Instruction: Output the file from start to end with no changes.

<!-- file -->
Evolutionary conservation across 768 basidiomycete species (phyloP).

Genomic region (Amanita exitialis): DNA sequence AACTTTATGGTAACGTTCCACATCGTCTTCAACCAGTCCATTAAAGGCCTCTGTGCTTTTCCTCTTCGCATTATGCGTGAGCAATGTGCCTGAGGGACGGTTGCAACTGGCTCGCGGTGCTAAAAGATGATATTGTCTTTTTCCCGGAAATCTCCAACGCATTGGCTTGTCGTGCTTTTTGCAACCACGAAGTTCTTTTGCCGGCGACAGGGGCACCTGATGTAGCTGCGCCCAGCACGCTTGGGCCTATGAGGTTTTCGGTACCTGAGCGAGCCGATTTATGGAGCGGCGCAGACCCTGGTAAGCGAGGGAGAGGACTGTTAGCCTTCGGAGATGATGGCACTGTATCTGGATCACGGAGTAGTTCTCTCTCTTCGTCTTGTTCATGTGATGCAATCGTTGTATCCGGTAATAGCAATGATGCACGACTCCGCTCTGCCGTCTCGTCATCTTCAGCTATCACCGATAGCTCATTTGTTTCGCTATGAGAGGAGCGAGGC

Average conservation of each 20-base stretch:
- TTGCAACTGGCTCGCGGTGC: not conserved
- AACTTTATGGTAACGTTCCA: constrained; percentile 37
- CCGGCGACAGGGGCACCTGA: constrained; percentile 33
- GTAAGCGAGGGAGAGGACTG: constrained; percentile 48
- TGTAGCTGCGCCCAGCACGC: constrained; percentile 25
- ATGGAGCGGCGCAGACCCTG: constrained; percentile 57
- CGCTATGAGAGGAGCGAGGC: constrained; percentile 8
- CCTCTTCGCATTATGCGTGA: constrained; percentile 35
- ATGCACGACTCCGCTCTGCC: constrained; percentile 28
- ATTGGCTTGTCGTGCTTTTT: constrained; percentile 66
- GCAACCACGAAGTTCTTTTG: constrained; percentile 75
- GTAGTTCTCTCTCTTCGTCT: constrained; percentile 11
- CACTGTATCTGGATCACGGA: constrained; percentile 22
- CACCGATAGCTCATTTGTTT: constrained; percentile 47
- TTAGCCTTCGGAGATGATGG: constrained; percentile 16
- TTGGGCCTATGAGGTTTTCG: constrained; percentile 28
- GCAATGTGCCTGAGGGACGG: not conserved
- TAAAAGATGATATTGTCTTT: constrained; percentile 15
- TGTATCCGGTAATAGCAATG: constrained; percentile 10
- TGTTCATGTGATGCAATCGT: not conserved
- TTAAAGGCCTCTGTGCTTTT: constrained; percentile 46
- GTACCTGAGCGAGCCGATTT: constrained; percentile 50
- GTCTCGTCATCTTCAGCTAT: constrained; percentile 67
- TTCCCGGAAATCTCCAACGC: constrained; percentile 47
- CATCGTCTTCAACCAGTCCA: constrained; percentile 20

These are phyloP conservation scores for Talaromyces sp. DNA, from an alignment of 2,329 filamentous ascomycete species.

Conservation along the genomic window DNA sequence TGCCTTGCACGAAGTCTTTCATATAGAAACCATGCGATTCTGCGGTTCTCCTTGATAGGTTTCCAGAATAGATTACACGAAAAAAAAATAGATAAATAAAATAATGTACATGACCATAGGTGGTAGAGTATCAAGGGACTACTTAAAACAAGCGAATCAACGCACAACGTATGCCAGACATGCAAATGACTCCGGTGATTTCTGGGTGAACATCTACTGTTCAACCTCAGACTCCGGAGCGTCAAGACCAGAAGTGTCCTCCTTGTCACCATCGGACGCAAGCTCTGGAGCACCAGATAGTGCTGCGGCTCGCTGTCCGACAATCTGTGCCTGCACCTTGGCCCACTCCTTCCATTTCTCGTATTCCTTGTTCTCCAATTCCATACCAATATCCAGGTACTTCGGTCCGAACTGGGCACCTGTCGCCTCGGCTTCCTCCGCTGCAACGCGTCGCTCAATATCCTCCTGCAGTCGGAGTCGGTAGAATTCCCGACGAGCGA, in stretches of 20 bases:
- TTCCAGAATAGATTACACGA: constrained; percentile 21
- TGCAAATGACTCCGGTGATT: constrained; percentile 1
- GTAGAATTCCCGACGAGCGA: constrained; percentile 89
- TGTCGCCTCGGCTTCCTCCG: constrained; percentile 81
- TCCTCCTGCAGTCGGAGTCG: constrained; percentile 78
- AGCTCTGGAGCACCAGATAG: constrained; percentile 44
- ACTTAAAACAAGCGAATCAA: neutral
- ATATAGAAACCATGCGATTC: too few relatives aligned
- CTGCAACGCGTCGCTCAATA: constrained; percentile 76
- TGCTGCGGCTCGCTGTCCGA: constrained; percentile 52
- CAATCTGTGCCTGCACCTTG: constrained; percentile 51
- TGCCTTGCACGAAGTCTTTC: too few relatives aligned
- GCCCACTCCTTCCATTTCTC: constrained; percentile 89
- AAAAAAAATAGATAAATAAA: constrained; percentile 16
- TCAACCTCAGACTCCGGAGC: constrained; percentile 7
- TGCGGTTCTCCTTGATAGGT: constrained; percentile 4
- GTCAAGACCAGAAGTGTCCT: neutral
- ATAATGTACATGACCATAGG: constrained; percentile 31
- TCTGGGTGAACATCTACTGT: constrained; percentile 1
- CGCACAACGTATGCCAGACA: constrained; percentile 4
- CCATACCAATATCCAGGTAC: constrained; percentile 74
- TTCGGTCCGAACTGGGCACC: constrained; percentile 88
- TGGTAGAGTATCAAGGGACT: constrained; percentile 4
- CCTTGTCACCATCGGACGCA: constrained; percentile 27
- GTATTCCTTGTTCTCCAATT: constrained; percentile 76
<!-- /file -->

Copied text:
Evolutionary conservation across 768 basidiomycete species (phyloP).

Genomic region (Amanita exitialis): DNA sequence AACTTTATGGTAACGTTCCACATCGTCTTCAACCAGTCCATTAAAGGCCTCTGTGCTTTTCCTCTTCGCATTATGCGTGAGCAATGTGCCTGAGGGACGGTTGCAACTGGCTCGCGGTGCTAAAAGATGATATTGTCTTTTTCCCGGAAATCTCCAACGCATTGGCTTGTCGTGCTTTTTGCAACCACGAAGTTCTTTTGCCGGCGACAGGGGCACCTGATGTAGCTGCGCCCAGCACGCTTGGGCCTATGAGGTTTTCGGTACCTGAGCGAGCCGATTTATGGAGCGGCGCAGACCCTGGTAAGCGAGGGAGAGGACTGTTAGCCTTCGGAGATGATGGCACTGTATCTGGATCACGGAGTAGTTCTCTCTCTTCGTCTTGTTCATGTGATGCAATCGTTGTATCCGGTAATAGCAATGATGCACGACTCCGCTCTGCCGTCTCGTCATCTTCAGCTATCACCGATAGCTCATTTGTTTCGCTATGAGAGGAGCGAGGC

Average conservation of each 20-base stretch:
- TTGCAACTGGCTCGCGGTGC: not conserved
- AACTTTATGGTAACGTTCCA: constrained; percentile 37
- CCGGCGACAGGGGCACCTGA: constrained; percentile 33
- GTAAGCGAGGGAGAGGACTG: constrained; percentile 48
- TGTAGCTGCGCCCAGCACGC: constrained; percentile 25
- ATGGAGCGGCGCAGACCCTG: constrained; percentile 57
- CGCTATGAGAGGAGCGAGGC: constrained; percentile 8
- CCTCTTCGCATTATGCGTGA: constrained; percentile 35
- ATGCACGACTCCGCTCTGCC: constrained; percentile 28
- ATTGGCTTGTCGTGCTTTTT: constrained; percentile 66
- GCAACCACGAAGTTCTTTTG: constrained; percentile 75
- GTAGTTCTCTCTCTTCGTCT: constrained; percentile 11
- CACTGTATCTGGATCACGGA: constrained; percentile 22
- CACCGATAGCTCATTTGTTT: constrained; percentile 47
- TTAGCCTTCGGAGATGATGG: constrained; percentile 16
- TTGGGCCTATGAGGTTTTCG: constrained; percentile 28
- GCAATGTGCCTGAGGGACGG: not conserved
- TAAAAGATGATATTGTCTTT: constrained; percentile 15
- TGTATCCGGTAATAGCAATG: constrained; percentile 10
- TGTTCATGTGATGCAATCGT: not conserved
- TTAAAGGCCTCTGTGCTTTT: constrained; percentile 46
- GTACCTGAGCGAGCCGATTT: constrained; percentile 50
- GTCTCGTCATCTTCAGCTAT: constrained; percentile 67
- TTCCCGGAAATCTCCAACGC: constrained; percentile 47
- CATCGTCTTCAACCAGTCCA: constrained; percentile 20

These are phyloP conservation scores for Talaromyces sp. DNA, from an alignment of 2,329 filamentous ascomycete species.

Conservation along the genomic window DNA sequence TGCCTTGCACGAAGTCTTTCATATAGAAACCATGCGATTCTGCGGTTCTCCTTGATAGGTTTCCAGAATAGATTACACGAAAAAAAAATAGATAAATAAAATAATGTACATGACCATAGGTGGTAGAGTATCAAGGGACTACTTAAAACAAGCGAATCAACGCACAACGTATGCCAGACATGCAAATGACTCCGGTGATTTCTGGGTGAACATCTACTGTTCAACCTCAGACTCCGGAGCGTCAAGACCAGAAGTGTCCTCCTTGTCACCATCGGACGCAAGCTCTGGAGCACCAGATAGTGCTGCGGCTCGCTGTCCGACAATCTGTGCCTGCACCTTGGCCCACTCCTTCCATTTCTCGTATTCCTTGTTCTCCAATTCCATACCAATATCCAGGTACTTCGGTCCGAACTGGGCACCTGTCGCCTCGGCTTCCTCCGCTGCAACGCGTCGCTCAATATCCTCCTGCAGTCGGAGTCGGTAGAATTCCCGACGAGCGA, in stretches of 20 bases:
- TTCCAGAATAGATTACACGA: constrained; percentile 21
- TGCAAATGACTCCGGTGATT: constrained; percentile 1
- GTAGAATTCCCGACGAGCGA: constrained; percentile 89
- TGTCGCCTCGGCTTCCTCCG: constrained; percentile 81
- TCCTCCTGCAGTCGGAGTCG: constrained; percentile 78
- AGCTCTGGAGCACCAGATAG: constrained; percentile 44
- ACTTAAAACAAGCGAATCAA: neutral
- ATATAGAAACCATGCGATTC: too few relatives aligned
- CTGCAACGCGTCGCTCAATA: constrained; percentile 76
- TGCTGCGGCTCGCTGTCCGA: constrained; percentile 52
- CAATCTGTGCCTGCACCTTG: constrained; percentile 51
- TGCCTTGCACGAAGTCTTTC: too few relatives aligned
- GCCCACTCCTTCCATTTCTC: constrained; percentile 89
- AAAAAAAATAGATAAATAAA: constrained; percentile 16
- TCAACCTCAGACTCCGGAGC: constrained; percentile 7
- TGCGGTTCTCCTTGATAGGT: constrained; percentile 4
- GTCAAGACCAGAAGTGTCCT: neutral
- ATAATGTACATGACCATAGG: constrained; percentile 31
- TCTGGGTGAACATCTACTGT: constrained; percentile 1
- CGCACAACGTATGCCAGACA: constrained; percentile 4
- CCATACCAATATCCAGGTAC: constrained; percentile 74
- TTCGGTCCGAACTGGGCACC: constrained; percentile 88
- TGGTAGAGTATCAAGGGACT: constrained; percentile 4
- CCTTGTCACCATCGGACGCA: constrained; percentile 27
- GTATTCCTTGTTCTCCAATT: constrained; percentile 76